Concerns about medicines-or lack of medicines-can be traced back for centuries. The discovery of "wonder drugs" about the time of World War II, however, was a milestone in pharmaceutical management. The dramatic effectiveness of some new pharmaceuticals and the intensive marketing of many others combined to catalyze widespread use of modern medicines. A rapidly growing and profitable industry, together with an enthusiastic but largely uninformed public and an often inadequately regulated marketplace, resulted in excesses of promotion and consumption, along with substantial levels of expenditure that necessitated new policy measures.
Despite the advent of wonder drugs, however, it had become clear by the 1970s that the least-advantaged nations were not even meeting the basic needs of their people for essential lifesaving and health-promoting medicines. Through the 1970s and 1980s, governments and international organizations such as the World Health Organization (WHO) began to redress this imbalance, with support from nongovernmental organizations (NGOs), largely through the promotion of essential medicines programs.
In the 1990s and 2000s, the devastation caused by the HIV/AIDS pandemic specifically helped draw attention to the plight of people living in resource-limited areas-especially sub-Saharan Africa-and the increased interest in health care and funding for treatment in developing countries spawned a number of significant global initiatives to address inequities and increase access to health care and essential medicines in the most-affected countries. As the world responds with dramatically increased financial assistance to provide affordable medicines for HIV/AIDS, tuberculosis (TB), and malaria, there has been growing recognition that the effectiveness of these multimillion-dollar initiatives is limited by the capacity of health care and pharmaceutical supply systems at the national and local levels. Constraints to improving access to medicines include inadequate infrastructure in facilities and a lack of trained staff and equipment for those facilities.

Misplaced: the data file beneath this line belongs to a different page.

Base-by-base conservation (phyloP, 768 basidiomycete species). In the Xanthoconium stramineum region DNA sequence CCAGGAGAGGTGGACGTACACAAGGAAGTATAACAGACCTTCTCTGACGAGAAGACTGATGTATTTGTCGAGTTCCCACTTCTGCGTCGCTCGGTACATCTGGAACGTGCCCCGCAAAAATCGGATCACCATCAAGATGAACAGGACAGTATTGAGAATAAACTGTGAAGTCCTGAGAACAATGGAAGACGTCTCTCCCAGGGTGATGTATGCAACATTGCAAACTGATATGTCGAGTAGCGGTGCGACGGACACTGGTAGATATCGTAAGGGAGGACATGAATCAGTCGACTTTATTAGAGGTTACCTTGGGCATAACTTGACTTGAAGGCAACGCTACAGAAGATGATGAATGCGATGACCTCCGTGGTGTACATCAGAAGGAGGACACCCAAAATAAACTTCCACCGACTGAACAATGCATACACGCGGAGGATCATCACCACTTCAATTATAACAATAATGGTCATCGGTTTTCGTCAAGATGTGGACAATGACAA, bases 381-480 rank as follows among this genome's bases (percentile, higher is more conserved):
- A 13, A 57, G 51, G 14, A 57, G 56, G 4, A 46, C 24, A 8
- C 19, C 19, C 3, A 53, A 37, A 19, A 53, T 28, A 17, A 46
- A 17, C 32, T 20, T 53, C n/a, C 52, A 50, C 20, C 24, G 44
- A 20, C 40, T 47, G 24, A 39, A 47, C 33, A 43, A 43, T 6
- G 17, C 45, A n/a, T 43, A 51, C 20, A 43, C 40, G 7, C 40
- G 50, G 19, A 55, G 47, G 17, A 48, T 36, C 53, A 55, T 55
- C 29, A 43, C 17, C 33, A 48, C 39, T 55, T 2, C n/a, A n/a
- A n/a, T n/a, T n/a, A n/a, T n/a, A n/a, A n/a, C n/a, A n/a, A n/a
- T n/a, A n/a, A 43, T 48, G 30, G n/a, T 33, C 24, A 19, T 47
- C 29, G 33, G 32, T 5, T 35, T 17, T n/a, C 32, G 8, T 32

Although differences have always existed between the way pharmaceutical policies have developed in industrialized countries, on the one hand, and developing countries, on the other, many elements of pharmaceutical policy are applicable everywhere. The increasingly globalized economy is driving more uniform approaches to pharmaceutical policy, especially as the many parties engaged in the pharmaceutical arena work together in global programs for the benefit of all.